Sunday, March 10, 2013

Repairing Antique Clock Hands

Clock hands are one of the most important visual elements on a clock. They are usually made of fairly thin, and delicate steel, blued, and abuse suffered from mishandling them, or forcing them, can wreak havoc on them over time. The hands from this longcase clock are no exception.

As a general rule, heavy steel hands are easier to repair, since they are thicker and sturdier than very thin (more mass-produced) examples. Both types of hands, however, can be repaired in the same manner.

Repairing hands is relatively straight forward: Mend the break with a supporting piece on the reverse. Actually executing the repairs, however, can get very tricky.

In the case of the hands on this particular clock, we have two repairs to make (one on each hand). The hour hand was broken in half at some point, and simply repaired with an overlapped solder repair. The minute hand is missing about 3/4" from the tip.

As received:

To start, you will need to find suitable "patch" material. Ideally, you want thin steel with a good carbon content (such as spring steel, which isn't very flexible). Any usable scrap steel can be used. Thin saw blades, taper pins (which would need to be filed flat on two surfaces), or strong sheet metal. Keep in mind that the patch steel will now be taking the job of transferring the force applied to the hand, so you want a stiff metal. Try to stick to something relatively thin. A hacksaw blade could work, but it's getting a bit on the thick side. For this hand, I used a piece of relatively thick spring steel (scrap metal).

Coarsely cut or grind your patch to the correct width. You will want to cut it long enough to hold a good solder bond on each side of the break.

In this photo, you can see the patch piece, and the hand, which has been taken apart, and had the excess solder scraped away.

File, or otherwise abrade and clean the 3 surfaces to be joined (one surface of your patch, and a portion on each side of the hand - on the back).

Tin all 3 surfaces separately, and THINLY. For this type of repair, I'm using regular solder (mine happens to be silver bearing low-temp solder: 98% tin, 2% silver).

To make soldering all 3 pieces easier, I tie all the pieces tightly together using old window screen wire (visible in the photo above). This works well because the screen is aluminum. Aluminum will not stick to solder.

I also use one of those "helping hand" tools to hold the hand while it's heated.

As I mentioned earlier, these hand repairs can be tricky, and parts can move easily. Here was my first attempt:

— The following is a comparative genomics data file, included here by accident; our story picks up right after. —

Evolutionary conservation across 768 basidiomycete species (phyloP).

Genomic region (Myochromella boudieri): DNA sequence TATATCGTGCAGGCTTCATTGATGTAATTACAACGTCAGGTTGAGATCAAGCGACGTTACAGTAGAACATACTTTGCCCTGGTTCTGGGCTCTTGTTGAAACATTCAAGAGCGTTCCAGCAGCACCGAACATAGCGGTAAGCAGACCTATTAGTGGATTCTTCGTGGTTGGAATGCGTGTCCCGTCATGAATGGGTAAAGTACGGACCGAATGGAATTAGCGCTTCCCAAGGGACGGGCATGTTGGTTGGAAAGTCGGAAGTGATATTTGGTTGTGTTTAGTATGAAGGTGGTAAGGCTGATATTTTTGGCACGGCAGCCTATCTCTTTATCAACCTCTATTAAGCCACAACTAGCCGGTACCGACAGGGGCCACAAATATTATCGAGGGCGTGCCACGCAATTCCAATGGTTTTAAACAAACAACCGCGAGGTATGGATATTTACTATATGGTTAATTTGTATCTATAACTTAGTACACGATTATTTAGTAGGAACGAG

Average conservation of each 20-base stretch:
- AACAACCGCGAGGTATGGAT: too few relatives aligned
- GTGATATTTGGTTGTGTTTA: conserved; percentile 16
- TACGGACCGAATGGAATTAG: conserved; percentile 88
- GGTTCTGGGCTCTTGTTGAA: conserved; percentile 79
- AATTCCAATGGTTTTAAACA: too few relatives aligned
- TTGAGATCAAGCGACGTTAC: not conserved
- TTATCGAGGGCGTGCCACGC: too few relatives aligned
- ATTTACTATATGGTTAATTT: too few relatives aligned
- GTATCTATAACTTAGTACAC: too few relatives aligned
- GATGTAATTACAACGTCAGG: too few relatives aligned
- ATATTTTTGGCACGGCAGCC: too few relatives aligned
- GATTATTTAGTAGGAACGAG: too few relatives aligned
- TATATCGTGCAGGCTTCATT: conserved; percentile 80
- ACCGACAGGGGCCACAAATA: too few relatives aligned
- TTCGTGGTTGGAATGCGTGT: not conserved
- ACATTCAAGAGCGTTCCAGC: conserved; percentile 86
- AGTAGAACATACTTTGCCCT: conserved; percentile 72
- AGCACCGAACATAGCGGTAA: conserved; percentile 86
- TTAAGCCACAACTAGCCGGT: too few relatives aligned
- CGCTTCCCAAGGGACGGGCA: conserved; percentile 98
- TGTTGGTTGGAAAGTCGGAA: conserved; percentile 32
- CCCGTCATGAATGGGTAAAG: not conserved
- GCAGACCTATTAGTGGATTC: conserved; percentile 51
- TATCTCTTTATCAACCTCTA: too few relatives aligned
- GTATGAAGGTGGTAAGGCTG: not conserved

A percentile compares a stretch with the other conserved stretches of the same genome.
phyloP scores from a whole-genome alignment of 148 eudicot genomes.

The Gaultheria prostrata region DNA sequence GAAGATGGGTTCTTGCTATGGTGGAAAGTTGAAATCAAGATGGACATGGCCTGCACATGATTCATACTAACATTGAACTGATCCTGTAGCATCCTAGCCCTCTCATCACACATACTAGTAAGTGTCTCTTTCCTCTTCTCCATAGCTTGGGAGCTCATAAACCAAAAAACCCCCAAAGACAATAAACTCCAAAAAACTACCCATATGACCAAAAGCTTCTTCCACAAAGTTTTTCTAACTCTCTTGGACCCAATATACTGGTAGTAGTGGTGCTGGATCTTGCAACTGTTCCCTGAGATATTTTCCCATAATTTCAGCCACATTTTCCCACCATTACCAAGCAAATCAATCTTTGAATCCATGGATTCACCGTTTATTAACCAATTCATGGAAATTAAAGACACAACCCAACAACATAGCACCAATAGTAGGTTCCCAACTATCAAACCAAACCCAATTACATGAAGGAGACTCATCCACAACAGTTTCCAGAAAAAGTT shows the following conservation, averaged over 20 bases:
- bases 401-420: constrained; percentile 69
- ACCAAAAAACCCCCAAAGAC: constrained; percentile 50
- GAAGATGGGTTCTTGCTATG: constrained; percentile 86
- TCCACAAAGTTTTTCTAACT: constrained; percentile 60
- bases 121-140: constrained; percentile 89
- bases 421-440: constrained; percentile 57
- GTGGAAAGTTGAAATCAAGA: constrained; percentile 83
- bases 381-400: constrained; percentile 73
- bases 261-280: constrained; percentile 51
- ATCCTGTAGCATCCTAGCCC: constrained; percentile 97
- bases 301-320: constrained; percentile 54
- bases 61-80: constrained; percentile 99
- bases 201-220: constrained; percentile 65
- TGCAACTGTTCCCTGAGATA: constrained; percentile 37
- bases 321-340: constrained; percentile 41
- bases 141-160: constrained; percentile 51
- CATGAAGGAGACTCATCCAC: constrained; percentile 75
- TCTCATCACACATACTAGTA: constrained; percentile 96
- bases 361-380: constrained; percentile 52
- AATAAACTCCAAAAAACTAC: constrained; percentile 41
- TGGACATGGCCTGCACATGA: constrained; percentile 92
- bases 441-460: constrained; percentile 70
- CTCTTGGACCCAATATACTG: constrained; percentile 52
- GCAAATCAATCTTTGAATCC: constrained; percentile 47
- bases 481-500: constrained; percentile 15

If this happens, just desolder, re-flux, and redo the repair.

Once your pieces are properly aligned, sturdy, and cooled, you can start filing the repair. Start by squaring the edges. Once that's done, you will also want to taper all the other edges on the back in a pyramid shaped fashion. This can be done entirely by hand with files, or you can cheat and combine hand filing with the use of a grinding wheel on a Dremel tool (which is what I did).

Aim for something like this:

The purpose of tapering the repair is simply to make it look less visible from a slight angle when you're viewing the hand(s) from the front.

The front on this particular hand is not 100% perfect (especially if you're looking at an extreme close-up), but the repair came out quite well.

To finish the repair, you will need to use a cold method to colour the repair and solder, such as Gun Blue, or paint.

Here is the completed hour hand:

I didn't photograph any of the repairs to the minute hand, but I'll explain what I did.

For the minute hand, I decided to cheat and make both a beautiful, solid, and easy repair. Since the hand terminates in a very gradual point, I simply chose an appropriately shaped steel taper pin for the repair. I did not need a 3-piece repair here. I simply filed a notch into the end of the pin until the hand fit into it flush on the top surface. Once soldered, the front and back of the pin were filed down, and the repair is nearly invisible.


I have used the same techniques described above to repair other hands with equally good results.


  1. Thanks so much for this. Now repairing my third and fourth comtoise clocks, and having to repair a broken minute hand on one. Much easier with your excellent instructions!

    1. Thanks Andrea. I'm glad you found the tutorial useful!